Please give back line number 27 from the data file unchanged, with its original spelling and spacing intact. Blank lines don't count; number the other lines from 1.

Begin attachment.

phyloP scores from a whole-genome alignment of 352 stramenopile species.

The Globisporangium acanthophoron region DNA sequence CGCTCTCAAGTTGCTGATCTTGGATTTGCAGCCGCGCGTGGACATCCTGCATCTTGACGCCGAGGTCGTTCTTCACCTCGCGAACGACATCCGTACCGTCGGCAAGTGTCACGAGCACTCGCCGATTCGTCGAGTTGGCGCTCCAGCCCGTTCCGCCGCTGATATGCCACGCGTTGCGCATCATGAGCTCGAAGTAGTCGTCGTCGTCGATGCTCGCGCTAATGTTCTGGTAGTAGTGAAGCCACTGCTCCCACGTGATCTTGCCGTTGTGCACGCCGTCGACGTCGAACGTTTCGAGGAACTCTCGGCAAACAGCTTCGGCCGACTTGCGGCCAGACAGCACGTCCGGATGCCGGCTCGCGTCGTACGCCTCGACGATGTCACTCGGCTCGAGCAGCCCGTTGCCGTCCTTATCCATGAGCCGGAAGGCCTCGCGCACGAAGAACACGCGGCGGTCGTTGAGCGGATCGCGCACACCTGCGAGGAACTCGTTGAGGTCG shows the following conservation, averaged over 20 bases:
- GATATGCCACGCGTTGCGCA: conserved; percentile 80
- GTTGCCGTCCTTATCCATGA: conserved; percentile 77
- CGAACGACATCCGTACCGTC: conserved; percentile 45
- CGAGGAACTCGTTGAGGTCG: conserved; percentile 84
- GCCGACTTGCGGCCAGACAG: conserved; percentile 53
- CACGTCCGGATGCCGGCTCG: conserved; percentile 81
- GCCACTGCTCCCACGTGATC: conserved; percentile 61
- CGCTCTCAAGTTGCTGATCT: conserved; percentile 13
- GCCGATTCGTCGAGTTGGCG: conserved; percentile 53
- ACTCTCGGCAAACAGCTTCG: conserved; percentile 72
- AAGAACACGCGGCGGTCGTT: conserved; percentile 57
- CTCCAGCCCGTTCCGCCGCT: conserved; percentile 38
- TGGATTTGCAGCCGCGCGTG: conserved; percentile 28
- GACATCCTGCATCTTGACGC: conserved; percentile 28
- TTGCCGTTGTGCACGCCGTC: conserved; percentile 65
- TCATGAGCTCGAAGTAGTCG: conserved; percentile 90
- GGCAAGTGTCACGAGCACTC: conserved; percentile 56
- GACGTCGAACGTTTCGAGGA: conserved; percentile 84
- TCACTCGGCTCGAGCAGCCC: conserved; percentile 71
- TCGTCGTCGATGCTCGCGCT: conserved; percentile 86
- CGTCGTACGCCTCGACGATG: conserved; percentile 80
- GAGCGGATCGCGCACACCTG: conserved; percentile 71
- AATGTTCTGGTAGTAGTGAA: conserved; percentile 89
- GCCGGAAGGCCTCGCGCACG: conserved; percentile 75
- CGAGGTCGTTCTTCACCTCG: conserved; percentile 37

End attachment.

- CGAGGTCGTTCTTCACCTCG: conserved; percentile 37